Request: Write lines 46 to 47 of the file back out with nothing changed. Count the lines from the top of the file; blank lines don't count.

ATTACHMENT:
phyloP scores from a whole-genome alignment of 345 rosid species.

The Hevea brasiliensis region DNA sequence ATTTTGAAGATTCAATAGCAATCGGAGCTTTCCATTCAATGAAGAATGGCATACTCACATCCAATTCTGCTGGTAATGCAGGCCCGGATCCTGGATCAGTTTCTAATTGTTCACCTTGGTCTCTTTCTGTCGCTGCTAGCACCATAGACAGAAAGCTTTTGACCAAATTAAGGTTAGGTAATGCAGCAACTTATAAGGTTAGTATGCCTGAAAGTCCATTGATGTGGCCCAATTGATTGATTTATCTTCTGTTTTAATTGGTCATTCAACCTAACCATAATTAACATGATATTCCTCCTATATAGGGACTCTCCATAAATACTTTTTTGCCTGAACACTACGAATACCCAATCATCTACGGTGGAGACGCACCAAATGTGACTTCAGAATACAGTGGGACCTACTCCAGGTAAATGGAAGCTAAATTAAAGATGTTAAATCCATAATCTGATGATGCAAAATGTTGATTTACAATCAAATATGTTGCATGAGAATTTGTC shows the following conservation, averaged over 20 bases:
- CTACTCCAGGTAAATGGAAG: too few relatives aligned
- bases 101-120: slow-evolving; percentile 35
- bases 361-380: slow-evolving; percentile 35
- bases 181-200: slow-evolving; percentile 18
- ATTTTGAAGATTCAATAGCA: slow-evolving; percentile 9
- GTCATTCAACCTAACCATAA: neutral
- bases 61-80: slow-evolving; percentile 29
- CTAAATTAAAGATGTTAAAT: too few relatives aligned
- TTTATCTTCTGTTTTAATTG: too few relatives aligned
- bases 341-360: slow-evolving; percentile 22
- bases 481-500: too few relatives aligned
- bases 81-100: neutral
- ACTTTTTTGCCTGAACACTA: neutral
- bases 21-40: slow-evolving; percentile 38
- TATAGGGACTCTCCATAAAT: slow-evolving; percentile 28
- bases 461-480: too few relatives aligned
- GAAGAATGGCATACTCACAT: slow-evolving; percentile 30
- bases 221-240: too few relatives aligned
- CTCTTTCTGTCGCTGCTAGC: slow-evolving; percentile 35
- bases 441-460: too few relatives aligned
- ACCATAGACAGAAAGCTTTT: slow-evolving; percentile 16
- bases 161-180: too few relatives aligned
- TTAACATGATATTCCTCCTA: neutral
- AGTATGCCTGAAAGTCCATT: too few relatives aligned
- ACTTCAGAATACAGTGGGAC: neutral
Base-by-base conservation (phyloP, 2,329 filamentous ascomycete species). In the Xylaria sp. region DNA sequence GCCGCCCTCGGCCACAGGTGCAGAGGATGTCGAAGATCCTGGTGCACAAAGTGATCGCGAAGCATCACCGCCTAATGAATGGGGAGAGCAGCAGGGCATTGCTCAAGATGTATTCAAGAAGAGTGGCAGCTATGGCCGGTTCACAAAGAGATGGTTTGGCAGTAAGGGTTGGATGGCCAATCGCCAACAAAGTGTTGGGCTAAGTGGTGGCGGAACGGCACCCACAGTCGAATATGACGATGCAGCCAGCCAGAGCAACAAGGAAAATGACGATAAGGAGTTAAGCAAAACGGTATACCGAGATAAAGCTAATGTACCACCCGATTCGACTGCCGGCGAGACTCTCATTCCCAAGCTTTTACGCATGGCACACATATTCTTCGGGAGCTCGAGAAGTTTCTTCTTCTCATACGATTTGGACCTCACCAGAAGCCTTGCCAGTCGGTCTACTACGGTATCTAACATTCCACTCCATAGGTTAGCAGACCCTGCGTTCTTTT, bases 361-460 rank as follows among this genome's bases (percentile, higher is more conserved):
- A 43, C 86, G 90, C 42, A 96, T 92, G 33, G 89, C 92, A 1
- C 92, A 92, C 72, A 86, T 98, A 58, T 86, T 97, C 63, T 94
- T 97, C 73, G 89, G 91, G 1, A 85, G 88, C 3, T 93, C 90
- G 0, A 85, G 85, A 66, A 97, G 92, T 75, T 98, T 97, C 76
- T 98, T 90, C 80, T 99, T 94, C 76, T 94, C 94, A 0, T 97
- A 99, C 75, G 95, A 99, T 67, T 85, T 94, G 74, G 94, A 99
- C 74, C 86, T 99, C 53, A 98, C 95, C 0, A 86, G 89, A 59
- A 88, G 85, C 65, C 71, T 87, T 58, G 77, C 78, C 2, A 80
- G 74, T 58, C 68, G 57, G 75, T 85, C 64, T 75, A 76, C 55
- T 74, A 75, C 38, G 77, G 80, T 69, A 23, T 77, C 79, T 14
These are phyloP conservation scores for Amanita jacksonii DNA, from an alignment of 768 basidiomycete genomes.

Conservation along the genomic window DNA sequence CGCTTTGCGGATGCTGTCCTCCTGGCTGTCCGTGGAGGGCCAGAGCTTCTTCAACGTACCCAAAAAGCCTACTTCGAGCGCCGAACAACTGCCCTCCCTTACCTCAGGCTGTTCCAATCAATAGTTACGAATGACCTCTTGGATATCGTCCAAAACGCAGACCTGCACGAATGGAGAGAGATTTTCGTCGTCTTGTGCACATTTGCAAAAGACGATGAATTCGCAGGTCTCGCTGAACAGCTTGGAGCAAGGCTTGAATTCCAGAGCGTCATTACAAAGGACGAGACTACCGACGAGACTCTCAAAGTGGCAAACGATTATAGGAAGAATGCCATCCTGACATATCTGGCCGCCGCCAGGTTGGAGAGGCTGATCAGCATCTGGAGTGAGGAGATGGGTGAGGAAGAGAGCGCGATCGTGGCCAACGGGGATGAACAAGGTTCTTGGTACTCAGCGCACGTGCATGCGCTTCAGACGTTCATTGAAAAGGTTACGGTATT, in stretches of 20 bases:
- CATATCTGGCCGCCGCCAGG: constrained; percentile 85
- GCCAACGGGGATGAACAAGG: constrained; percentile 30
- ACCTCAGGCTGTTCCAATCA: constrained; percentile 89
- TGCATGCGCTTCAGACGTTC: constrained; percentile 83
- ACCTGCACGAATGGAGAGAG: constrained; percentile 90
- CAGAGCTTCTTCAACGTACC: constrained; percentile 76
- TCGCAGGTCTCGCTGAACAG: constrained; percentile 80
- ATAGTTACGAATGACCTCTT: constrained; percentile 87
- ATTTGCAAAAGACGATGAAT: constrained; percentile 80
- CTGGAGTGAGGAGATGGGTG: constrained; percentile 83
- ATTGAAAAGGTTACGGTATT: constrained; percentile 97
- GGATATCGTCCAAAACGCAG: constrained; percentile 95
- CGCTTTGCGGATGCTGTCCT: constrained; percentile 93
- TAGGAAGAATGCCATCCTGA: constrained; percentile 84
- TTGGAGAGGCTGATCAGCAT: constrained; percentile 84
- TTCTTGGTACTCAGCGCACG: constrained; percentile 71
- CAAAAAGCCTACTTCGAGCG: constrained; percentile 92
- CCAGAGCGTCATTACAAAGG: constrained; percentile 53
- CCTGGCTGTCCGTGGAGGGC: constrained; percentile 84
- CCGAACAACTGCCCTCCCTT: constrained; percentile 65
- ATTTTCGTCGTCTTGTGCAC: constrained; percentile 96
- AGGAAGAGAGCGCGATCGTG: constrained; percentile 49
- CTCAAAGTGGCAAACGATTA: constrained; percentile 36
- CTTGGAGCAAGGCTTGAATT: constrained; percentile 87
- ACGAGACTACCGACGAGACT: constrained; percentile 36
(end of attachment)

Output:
- CAGAGCTTCTTCAACGTACC: constrained; percentile 76
- TCGCAGGTCTCGCTGAACAG: constrained; percentile 80